Amelia: Mira Nair’s Biopic of Legendary Aviatrix

Old-fashioned, “Amelia,” yet another version of the legendary aviatrix Amelia Earhart, is a misfire, an ultra-conventional biopic that unfolds like a narrated photo album. 

By trying to encompass every facet of Amelia Earhart’s life, as a visionary dreamer, as a feminist fighter, as a fashion icon, as a modern cool woman operating in a man’s world, director Mira Nair and her scribes, Ron Bass and Anna Hamilton Phelan, have made a superficial film that’s all plot, or rather a semblance of a plot.

Part aerial adventure, part celebrity study, part romantic triangle, part mystery, but not satisfying on any of these levels,” Amelia” is hampered by a screenplay that’s all turning points but no substance. There’s really no excuse for such sloppy, surface treatment for there have been at least half a dozen features and TV movies about Earhart, not to mention numerous books, so she is not exactly an unknown figure. Nonetheless, this “Amelia” fails to offer a fresh angle—or any discernible perspective—on its heroine.

 

Strangely, the writers claim to have drawn facts and inspiration from two biographies of Earhart: Susan Butler’s “East To The Dawn,” which explores little-known aspects of Earhart’s life, including her secret affair with the aviator and businessman Gene Vidal, and Mary Lovell’s “The Sound of Wings,” which focuses on Amelia’s modern and complex relationship with her publicist husband and the intense promotional machinery that surrounded her.

 

The movie begins and ends in the summer of 1937, when Amelia set off on her most daunting mission to date, a flight around the world that she had anxiously foreseen as destined–whatever the consequences–to become the most talked-about journey in history. A whole reel is therefore devoted to the events before, during, and after her mysterious disappearance on July 2, 1937.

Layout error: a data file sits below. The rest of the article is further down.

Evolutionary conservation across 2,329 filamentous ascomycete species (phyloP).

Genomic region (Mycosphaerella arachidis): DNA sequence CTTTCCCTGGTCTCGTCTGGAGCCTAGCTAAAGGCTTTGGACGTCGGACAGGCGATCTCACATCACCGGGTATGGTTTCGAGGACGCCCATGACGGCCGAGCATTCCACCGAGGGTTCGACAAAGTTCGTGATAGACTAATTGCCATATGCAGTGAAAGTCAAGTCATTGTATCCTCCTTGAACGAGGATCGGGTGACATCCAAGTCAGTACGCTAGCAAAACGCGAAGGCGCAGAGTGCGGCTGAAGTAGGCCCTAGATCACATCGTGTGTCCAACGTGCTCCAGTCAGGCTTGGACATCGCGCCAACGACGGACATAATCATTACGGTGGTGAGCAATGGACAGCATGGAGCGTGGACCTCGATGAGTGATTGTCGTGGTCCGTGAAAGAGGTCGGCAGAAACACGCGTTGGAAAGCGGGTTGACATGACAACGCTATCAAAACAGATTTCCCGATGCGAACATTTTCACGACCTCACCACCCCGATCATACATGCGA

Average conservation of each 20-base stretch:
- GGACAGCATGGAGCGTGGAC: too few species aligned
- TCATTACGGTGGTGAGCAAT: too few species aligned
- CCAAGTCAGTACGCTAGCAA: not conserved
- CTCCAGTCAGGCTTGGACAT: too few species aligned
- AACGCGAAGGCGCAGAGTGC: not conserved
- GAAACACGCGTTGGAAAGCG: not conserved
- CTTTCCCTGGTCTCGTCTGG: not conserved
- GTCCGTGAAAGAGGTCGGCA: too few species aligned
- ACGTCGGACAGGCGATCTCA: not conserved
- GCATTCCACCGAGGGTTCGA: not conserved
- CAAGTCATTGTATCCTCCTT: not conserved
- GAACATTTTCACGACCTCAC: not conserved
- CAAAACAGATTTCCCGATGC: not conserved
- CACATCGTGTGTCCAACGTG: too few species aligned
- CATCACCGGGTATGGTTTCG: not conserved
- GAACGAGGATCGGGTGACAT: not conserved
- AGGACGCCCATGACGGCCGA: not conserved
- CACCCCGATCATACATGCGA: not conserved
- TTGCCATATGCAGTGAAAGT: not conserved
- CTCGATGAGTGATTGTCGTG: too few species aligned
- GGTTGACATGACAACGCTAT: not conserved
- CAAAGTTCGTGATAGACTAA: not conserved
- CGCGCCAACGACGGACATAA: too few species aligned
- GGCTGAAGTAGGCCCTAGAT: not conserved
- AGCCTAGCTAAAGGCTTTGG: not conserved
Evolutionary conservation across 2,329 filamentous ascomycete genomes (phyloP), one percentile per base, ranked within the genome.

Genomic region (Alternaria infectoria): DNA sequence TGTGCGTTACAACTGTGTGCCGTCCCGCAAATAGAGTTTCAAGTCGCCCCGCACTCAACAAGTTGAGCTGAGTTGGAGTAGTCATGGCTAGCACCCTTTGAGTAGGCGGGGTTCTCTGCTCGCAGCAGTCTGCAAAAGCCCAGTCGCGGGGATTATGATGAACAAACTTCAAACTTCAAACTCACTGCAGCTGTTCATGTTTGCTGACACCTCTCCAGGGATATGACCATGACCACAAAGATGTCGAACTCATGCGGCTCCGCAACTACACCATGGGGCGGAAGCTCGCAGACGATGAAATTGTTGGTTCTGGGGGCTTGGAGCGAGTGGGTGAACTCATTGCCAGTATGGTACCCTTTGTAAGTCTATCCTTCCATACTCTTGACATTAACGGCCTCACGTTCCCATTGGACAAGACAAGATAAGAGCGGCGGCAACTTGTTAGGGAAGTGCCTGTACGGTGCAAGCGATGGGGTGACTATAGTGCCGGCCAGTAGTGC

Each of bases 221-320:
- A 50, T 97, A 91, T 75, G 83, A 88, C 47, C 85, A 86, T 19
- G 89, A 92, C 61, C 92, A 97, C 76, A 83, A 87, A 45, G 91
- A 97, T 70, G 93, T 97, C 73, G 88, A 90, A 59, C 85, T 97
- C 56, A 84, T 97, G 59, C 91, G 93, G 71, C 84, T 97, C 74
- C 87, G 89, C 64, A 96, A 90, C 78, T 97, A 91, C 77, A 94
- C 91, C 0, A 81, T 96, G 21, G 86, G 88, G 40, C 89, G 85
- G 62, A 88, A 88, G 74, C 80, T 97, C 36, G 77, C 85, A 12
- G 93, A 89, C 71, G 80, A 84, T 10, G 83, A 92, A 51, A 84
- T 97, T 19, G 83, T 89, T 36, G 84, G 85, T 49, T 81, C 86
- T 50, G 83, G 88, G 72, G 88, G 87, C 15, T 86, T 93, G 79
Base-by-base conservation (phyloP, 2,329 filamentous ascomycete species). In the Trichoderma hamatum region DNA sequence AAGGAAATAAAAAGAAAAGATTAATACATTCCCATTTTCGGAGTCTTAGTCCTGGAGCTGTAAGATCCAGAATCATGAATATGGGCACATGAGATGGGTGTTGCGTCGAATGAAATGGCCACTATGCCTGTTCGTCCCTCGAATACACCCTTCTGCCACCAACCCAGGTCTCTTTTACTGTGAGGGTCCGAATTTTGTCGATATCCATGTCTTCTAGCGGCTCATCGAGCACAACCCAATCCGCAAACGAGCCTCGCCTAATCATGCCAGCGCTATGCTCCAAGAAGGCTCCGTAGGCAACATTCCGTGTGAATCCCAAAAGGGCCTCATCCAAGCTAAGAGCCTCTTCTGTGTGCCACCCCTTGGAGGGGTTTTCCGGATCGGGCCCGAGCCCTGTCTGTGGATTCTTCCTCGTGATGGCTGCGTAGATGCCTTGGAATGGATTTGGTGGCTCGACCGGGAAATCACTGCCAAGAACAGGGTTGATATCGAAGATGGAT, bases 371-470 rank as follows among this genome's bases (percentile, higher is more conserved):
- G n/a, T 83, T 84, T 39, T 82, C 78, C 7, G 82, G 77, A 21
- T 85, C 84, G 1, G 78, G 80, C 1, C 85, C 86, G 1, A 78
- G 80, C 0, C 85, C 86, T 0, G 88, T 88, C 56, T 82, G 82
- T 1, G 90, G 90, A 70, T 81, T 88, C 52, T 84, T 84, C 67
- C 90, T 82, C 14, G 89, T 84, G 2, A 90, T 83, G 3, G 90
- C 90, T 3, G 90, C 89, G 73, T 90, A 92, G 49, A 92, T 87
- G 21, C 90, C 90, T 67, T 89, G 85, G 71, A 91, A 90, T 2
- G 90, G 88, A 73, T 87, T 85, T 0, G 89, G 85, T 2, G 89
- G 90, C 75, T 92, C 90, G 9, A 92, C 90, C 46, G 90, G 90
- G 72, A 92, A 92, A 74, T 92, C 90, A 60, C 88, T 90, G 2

The historical scope is rather narrow, about a decade, from her sudden exposure to global fame in 1928 to her shocking disappearance mid-flight in 1937.  Unfortunately, the movie consists of too many scenes some of which lasting only a minute or two, before the yarn shifts quickly onto the next episode in the heroine’s life, often accompanied by montage of headlines from newspapers and radio programs. 

 

Celebrated as the first aviatrix to fly solo across the Atlantic Ocean, Amelia Earhart led a bold, uncompromising life as a woman ahead of her time, an adventurer who refused to see limits, and a symbol of American spirit. In brief, superficial strokes, identified by title cards indicating the specific time and place, the narrative chronicles Amelia’s skyrocketing rise to fame, her record-shattering flights that forged her image as “Lady Lindy,” her love life, which was complicated by devotion to flight and freedom, her legacy of courage, social advocacy, and independence. 

 

According to this version, after becoming the first woman to fly across the Atlantic, Amelia was thrust into the position of “America’s sweetheart,” the “goddess of light,” known for her bold, larger-than-life charisma. The tale wants us to believe that, even when her fame solidified, her belief in flirting with danger, pursuing what many considered a reckless career, standing up as her own woman, Amelia, the good little country girl from rural Kansas, had never really changed.  

 

The socio-economic context, in which Amelia thrived, the height of the Depression, is just as superficially depicted as the story of her life, sort of a lip service. In one scene, driving in a limo, she observes a line of homeless people on the street, waiting to be served food. With a sad, but unconvincing voice, Amelia tells George, “Why have I been so lucky? And the loyal husband suggests that she has earned it. And, voila, the harsh times around her are acknowledged, so that she can move onto dreaming higher and bigger, and spending a fortune on building aircrafts. 

 

Add to the aforementioned problems the lack of strong chemistry between Hilary Swank and Richard Gere, who plays the publishing magnate George P. Putnam, her older loyal husband and shrewd promoter and businessman, and between Swank and Ewan McGregor, cast as her longtime friend and lover, pilot Gene Vidal, and you truly have a troubled picture. If the movie is easier to take, it’s due to the visuals and other accomplished production values.